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How knowledge graphs + LLMs enable AI efficiency and trust

How knowledge graphs + LLMs enable AI efficiency and trust

Image by Andrew Martin from Pixabay

Data governance expert Malcolm Chisholm asked a rhetorical question on LInkedin in June 2024: “Is the Cloud the biggest mistake in the history of IT?”

For some, he says,  it is. “The execs in these companies are in shock at the invoices they are seeing from their cloud providers.”

“The next stage,” Chisholm thinks, “is denial, and after a few months of that, anger. Expect CIO/CTO ‘turnover’ at that point. Beyond that, bargaining, depression, and acceptance are unlikely as something will have to be done….. Expect a backlash.”

Cloud computing helps scale the sharing of a resource, whether it’s data, logic or a combination. The basic tech is a key enabler. But it’s how cloud computing in a future iteration could be used in a boundary-crossing  way that could make all the difference. 

That’s why  the direction of the next generation of cloud services matters. To be suitable and efficient for AI, next-generation cloud services should feature a deduplicated contextual computing capability: A contiguous, contextualized data space eliminating duplication that can capture how your business operates as a system and articulate how your relevant business identities and contexts relate to one another, both of which are critical for accuracy and efficiency.

Beyond the challenges with pricing and spending visibility, cloud services have fallen short because they reinforce the tendency toward fragmented, application-centric architecture, massive duplication and siloing. Large language models (LLMs) used indiscriminately exacerbate this tendency toward unnecessary complexity and inefficiency. No wonder we’re seeing so many media reports about the massive amounts of energy being consumed by data centers designed for AI purposes.

When LLMs aren’t appropriate to the task at hand

A year ago, Denny Vrandečić of the Wikimedia Foundation, one of the key people behind Wikidata, made some telling remarks about when not to use LLMs during a keynote at the Knowledge Graph Conference:

“Why would you ever use a 96 layer LLM with 175 billion parameters to generate a multiplication, which is a single operation with a CPU? Just because an LLM can do these kinds of things doesn’t mean they should be. Why should you be generating knowledge again and again when you can just look it up in a confident way?…. It’s just not very efficient.”

“The way forward,” Vrandečić said, “is augmented language models.” 

Vrandečić pointed to ToolFormer as an example of an augmented language model. MetaAI designed ToolFormer as an LLM that learns how to “use search engines, calculators and calendars, without sacrificing its core language modeling abilities,” according to Benj Edwards in an early 2023 Ars Technica article describing the language bot.

Language models that are a fraction the size of LLMs can be quite useful as tool users at much lower cost. “Knowledge graphs and functions should be tools that LLMs can use,” Vrandečić concluded. “Do we really want to internalize 1 billion Wikidata statements? We could instead use LLMs as the world’s best knowledge extraction mechanisms.”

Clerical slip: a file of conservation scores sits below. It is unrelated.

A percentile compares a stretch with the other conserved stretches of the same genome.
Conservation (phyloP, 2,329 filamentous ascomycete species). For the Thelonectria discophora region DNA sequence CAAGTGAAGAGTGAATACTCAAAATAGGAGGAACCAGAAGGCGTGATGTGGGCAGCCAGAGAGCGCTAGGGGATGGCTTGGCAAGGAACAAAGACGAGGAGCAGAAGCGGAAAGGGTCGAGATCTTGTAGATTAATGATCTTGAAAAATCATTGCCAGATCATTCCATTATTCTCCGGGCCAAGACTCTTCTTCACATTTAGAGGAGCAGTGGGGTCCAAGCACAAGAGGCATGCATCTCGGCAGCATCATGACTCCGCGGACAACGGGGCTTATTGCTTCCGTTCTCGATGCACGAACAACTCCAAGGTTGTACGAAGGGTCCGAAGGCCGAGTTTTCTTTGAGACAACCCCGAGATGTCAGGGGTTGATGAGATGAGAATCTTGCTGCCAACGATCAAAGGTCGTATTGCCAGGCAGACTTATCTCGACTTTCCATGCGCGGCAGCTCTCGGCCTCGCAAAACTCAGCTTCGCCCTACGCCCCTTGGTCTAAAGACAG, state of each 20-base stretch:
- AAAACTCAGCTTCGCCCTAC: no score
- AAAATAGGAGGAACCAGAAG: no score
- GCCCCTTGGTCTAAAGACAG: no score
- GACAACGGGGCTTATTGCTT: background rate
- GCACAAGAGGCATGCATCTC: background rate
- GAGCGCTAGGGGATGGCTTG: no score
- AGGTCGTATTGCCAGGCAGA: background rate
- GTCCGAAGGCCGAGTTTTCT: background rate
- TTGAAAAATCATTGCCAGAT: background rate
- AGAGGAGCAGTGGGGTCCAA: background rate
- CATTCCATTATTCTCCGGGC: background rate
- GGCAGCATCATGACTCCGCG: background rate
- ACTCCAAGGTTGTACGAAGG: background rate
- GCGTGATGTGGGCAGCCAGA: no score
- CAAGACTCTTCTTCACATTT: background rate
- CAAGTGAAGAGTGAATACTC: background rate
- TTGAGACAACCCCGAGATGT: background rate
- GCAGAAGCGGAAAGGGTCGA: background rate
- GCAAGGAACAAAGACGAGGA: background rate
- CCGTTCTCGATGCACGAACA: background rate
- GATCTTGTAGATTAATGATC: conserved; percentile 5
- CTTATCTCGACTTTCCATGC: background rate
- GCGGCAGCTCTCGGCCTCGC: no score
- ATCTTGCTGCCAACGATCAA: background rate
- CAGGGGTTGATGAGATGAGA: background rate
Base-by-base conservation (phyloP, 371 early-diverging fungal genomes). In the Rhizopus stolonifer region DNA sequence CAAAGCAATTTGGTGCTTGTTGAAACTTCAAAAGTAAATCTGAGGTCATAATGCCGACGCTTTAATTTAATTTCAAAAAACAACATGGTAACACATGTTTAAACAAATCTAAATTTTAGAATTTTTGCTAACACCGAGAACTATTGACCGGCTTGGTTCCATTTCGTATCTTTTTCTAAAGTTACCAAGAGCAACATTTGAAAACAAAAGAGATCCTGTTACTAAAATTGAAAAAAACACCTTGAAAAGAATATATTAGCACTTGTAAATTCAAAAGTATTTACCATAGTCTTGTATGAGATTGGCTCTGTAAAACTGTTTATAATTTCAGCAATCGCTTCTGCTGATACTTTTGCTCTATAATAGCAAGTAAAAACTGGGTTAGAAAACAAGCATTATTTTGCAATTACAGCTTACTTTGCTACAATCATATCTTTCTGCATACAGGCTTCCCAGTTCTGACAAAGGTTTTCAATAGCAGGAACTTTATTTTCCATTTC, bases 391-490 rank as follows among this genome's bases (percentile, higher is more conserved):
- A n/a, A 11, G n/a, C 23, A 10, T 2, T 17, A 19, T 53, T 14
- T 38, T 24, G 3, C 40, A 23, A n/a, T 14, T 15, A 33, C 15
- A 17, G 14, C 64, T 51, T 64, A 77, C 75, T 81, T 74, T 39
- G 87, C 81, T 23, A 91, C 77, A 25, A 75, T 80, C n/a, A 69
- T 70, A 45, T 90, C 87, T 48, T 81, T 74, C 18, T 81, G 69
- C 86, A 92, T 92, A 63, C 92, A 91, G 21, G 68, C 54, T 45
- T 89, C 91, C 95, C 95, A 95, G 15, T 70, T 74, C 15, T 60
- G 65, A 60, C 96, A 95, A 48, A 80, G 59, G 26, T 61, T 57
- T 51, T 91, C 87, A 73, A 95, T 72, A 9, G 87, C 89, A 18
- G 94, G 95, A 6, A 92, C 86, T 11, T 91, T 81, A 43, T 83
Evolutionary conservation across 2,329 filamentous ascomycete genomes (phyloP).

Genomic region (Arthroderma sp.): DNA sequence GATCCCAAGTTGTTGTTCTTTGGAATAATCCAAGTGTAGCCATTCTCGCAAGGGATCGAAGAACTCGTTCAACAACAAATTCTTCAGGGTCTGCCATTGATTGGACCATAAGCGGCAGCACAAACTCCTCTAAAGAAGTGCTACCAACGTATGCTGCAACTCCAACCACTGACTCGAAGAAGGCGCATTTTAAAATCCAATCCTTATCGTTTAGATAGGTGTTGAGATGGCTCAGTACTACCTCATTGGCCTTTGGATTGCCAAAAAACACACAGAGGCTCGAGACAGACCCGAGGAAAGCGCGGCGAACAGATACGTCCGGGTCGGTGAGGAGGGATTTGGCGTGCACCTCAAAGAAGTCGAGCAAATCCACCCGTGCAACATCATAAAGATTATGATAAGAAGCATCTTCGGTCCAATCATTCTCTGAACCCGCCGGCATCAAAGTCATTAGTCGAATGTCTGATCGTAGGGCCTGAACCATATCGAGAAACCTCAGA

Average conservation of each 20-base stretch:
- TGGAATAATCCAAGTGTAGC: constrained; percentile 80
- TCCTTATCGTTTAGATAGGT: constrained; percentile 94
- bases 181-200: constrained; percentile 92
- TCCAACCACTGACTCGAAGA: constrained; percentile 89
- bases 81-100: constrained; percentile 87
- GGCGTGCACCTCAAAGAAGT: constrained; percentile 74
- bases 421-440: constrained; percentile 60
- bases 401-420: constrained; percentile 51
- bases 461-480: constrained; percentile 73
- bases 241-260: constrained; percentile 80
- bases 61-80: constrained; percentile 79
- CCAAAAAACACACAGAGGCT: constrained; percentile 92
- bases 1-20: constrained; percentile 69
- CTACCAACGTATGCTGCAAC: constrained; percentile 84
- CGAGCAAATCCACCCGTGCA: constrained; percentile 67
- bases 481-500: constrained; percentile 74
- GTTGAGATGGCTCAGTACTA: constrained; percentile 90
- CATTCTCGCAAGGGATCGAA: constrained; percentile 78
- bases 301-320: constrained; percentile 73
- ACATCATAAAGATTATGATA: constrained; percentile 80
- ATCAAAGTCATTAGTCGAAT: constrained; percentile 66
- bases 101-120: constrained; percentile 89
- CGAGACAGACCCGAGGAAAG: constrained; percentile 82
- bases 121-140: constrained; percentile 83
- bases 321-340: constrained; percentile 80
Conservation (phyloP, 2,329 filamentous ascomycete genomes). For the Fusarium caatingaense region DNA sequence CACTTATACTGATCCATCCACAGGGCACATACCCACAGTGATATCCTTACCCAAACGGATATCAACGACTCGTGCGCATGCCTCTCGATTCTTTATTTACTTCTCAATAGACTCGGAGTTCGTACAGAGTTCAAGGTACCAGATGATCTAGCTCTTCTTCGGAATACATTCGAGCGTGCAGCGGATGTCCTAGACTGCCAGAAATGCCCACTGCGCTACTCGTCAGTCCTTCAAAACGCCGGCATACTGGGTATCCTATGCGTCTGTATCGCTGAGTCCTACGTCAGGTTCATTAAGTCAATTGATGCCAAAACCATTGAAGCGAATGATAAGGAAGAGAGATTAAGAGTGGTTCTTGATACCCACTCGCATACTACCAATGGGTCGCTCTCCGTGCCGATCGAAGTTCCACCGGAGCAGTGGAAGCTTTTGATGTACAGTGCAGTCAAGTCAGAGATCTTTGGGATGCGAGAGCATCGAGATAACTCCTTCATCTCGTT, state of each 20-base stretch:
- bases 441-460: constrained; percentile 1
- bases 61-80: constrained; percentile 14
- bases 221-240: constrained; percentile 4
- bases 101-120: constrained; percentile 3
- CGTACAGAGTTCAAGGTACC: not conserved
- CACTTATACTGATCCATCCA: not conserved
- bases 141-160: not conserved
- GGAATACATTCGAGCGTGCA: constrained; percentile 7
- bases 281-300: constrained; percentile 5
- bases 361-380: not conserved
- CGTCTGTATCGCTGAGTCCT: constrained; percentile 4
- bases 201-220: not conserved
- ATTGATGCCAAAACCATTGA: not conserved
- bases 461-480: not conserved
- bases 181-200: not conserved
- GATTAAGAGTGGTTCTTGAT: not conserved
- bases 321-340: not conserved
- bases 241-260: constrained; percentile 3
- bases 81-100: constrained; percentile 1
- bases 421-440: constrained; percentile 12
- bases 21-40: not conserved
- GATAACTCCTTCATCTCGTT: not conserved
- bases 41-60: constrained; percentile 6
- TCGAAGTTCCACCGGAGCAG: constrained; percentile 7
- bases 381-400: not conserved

The Enterprise Language Model: Fluree’s approach to LLMs + enterprise knowledge graphs

Fast forward to 2024, and savvy graph database platform providers such as Fluree are bringing the strengths of LLMs and knowledge graphs (KGs) together in complementary ways. Brian Platz, CEO and co-founder of Fluree, described his company’s Enterprise Language Model (ELM) approach to making an enterprise knowledge graph accessible by an LLM in a June 2024 webinar.

“Instead of just trying to get an LLM to know everything,”, Platz said, “what we want to do is build this bridge. And then when we build the bridge, we get other benefits. We get access to real-time data.  Instead of a large language model having to get constantly retrained, we have this LLM going through this bridge to get to real-time data.“ The ELM becomes the means of communication between an LLM and a KG, as in this diagram.

How knowledge graphs + LLMs enable AI efficiency and trust

Fluree PBC, 2024

Other benefits of a bridge to existing enterprise data made available via a knowledge graph

Enterprise data is sensitive, but the policies that govern enterprise data are trapped in application logic that’s not easily accessible or reusable across domains. With a knowledge graph approach, Platz points out, there’s  “a way to simply describe the policies and have them live with the data itself, instead of being hard-coded into these applications.” This way, a KG can make policies and other rules a more easily reusable asset.

The KG in that sense becomes a scalable distribution mechanism for contextualized, real-time data governance across a contiguous, de-siloed data environment. In 2023, LLMs were clearly not enterprise ready. But in 2024 – if you know where to look – a more trustworthy means of harnessing the potential of LLMs with existing enterprise data to make better decisions is becoming available. Watch this space for more developments along these lines.

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